manner. Once the disturbance in the water has been initiated, water waves are created which begin to travel outwardly. If the disturbance has been removed the waves do not stop or extinguish themselves but continue their course of travel. If the disturbance persists, new waves are continuously created which lag in their travel behind the others. The same is true with the electromagnetic waves created by an electric disturbance. If the initial electric disturbance by the source is of short duration, the created electromagnetic waves will travel inside the transmission line, then into the a antenna, and finally will be radiated as free space waves, even if the electric source ceased to exist. If the electric disturbance is of continuous nature, electromagnetic waves will exist continuously and follow in their travel behind the others. When the electromagnetic waves are within the transmission line and antenna, their existence is associated with the presence of the charges inside the conductors. However, when the waves are radiated, they form closed loops and there are no charges to sustain their existence. This leads us to conclude that electric charges are required to excite the fields but are not needed to sustain them and may exist in their absence. This is in direct analogy with water waves. 5.

by 1. 2. 3.


Follows contour of the earth. Can propagate considerable distances. Frequencies up to 2 MHz. Example – AM radio Sky-wave Propagation

The sky waves are of practical importance at medium and high frequencies for very long distance radio communications. In this mode of propagation electromagnetic waves reach the receiving point after reflection from the ionized region in the upper atmosphere called ionospheresituated between 50Km to 400 Km above earth surfaceunder favorable conditions.

ELECTROMAGNETIC WAVE PROPAG-ATION MODES: Electromagnetic wave can propagate into the free space three modes: Ground-wave propagation Sky-wave propagation Line-of-sight propagation

5.1 Ground-wave propagation The ground wave is a wave that is guided along the surface of the earth just as an electromagnetic wave is guided by a waveguide or transmission line. Surface wave permits the propagation around the curvature of the earth. This mode of propagation exists when the transmitting and receiving antennas are closed to the surface of the earth and is supported at its lower edge by the presence of the ground.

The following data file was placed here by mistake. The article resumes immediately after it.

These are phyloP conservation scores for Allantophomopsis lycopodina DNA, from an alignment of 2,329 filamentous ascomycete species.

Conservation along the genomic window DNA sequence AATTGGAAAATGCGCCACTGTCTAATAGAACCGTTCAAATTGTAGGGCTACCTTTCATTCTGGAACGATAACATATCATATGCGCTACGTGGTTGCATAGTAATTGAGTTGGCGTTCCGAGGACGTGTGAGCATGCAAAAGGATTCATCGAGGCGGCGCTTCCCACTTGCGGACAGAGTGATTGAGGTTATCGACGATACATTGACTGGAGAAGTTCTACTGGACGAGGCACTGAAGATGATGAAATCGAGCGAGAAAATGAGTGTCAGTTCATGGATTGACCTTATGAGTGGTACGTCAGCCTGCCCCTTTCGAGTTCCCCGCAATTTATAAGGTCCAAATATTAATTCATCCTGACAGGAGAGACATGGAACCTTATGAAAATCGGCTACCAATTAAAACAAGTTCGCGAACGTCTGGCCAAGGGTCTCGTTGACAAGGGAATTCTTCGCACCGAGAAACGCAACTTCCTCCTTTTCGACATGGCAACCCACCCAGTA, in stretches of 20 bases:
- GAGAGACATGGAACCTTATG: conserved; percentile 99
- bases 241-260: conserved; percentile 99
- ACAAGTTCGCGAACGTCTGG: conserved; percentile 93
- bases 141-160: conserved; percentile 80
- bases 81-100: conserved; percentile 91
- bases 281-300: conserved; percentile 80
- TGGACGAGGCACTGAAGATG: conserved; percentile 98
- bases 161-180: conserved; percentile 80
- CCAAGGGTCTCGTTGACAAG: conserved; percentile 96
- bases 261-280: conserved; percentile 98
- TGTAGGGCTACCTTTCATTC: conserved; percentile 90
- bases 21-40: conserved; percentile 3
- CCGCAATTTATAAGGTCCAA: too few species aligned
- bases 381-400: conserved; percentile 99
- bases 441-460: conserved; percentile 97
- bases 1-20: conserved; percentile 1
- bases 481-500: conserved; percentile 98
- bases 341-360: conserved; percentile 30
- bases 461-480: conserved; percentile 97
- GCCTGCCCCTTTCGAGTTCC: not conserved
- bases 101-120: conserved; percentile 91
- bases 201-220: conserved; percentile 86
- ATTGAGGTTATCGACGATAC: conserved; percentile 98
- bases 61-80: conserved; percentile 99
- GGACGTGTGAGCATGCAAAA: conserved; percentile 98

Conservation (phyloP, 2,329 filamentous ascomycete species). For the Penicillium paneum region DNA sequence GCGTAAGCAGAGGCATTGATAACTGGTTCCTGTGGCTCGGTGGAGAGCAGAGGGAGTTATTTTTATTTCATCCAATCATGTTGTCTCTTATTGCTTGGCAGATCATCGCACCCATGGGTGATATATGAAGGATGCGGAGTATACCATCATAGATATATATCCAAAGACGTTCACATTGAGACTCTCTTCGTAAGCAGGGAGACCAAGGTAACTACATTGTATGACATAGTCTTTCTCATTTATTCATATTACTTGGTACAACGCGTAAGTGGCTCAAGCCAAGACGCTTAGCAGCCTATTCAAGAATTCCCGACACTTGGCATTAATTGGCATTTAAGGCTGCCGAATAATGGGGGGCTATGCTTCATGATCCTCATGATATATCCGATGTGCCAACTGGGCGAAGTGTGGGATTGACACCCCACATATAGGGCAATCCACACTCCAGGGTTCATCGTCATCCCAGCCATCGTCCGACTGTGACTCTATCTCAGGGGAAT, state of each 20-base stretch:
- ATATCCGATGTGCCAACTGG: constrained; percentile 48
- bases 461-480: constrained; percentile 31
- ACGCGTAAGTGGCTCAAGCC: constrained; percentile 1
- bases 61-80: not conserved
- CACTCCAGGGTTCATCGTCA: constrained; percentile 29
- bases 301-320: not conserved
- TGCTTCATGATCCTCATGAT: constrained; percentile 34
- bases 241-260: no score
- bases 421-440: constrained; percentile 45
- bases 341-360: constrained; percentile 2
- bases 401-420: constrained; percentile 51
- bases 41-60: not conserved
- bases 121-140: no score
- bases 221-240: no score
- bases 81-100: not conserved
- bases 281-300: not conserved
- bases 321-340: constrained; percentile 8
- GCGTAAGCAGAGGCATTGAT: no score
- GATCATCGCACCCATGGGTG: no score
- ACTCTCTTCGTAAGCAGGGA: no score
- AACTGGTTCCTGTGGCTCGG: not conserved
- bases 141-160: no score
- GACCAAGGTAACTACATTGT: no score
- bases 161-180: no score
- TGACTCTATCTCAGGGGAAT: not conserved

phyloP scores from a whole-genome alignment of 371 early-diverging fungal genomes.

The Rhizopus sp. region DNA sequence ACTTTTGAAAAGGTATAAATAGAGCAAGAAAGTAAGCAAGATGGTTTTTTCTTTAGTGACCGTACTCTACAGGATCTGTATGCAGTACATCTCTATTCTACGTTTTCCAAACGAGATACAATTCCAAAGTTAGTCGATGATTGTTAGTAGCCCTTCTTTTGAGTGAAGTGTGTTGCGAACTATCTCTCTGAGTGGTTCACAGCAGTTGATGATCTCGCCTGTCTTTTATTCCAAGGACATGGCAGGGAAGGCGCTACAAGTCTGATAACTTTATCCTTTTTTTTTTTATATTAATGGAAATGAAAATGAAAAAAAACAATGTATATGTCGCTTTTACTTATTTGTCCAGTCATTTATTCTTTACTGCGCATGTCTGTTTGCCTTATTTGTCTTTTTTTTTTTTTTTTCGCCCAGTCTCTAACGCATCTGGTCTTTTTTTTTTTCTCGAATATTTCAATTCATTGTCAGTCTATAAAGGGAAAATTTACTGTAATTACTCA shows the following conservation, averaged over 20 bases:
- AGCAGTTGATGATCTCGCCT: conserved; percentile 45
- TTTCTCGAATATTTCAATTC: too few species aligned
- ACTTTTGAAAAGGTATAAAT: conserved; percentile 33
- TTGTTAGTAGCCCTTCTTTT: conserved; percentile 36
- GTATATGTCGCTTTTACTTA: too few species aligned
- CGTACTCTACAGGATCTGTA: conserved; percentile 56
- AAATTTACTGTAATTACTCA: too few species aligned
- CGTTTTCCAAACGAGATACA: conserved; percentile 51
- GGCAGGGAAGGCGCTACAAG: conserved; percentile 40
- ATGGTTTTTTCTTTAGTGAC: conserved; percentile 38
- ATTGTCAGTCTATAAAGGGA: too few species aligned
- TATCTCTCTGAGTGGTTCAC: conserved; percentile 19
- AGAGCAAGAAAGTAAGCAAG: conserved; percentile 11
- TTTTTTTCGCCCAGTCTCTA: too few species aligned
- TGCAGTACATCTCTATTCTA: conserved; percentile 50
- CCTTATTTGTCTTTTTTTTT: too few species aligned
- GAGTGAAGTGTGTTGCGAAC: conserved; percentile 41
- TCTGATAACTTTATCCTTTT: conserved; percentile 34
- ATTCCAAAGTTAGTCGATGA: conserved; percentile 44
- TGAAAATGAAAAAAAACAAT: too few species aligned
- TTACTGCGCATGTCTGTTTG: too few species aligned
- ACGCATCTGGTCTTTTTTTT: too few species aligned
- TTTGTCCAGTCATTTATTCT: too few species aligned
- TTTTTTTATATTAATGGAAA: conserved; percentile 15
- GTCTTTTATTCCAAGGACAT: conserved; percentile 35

Figure 12. Ground wave propagation.


• • • •

Figure 13. Sky wave propagation.

• • • •

Signal reflected from ionized layer of atmosphere back down to earth. Signal can travel a number of hops, back and forth between ionosphere and earth’s surface. Reflection effect caused by refraction. Frequency: 2-30MHz. Examples – Military Comm. – Amateur radio

5.3 Line-of-sight propagation In this mode of propagation, electromagnetic waves from the transmitting antenna reach the receiving antenna either directly or after reflections from the ground in the earth’s troposphere region. Troposphere is that portion of the atmosphere which extends upto 16Km from the earth surface. Frequency: More then 30MHz

Figure 14. Line of sight propagationa


Transmitting and receiving antennas must be within line of sight – Satellite communication – signal above 30 MHz not reflected by ionosphere – Ground communication – antennas within effective line of site due to refraction Refraction – bending of microwaves by the atmosphere – Velocity of electromagnetic wave is a function of the density of the medium – When wave changes medium, speed changes – Wave bends at the boundary between mediums Examples: TV, satellite, optical comm.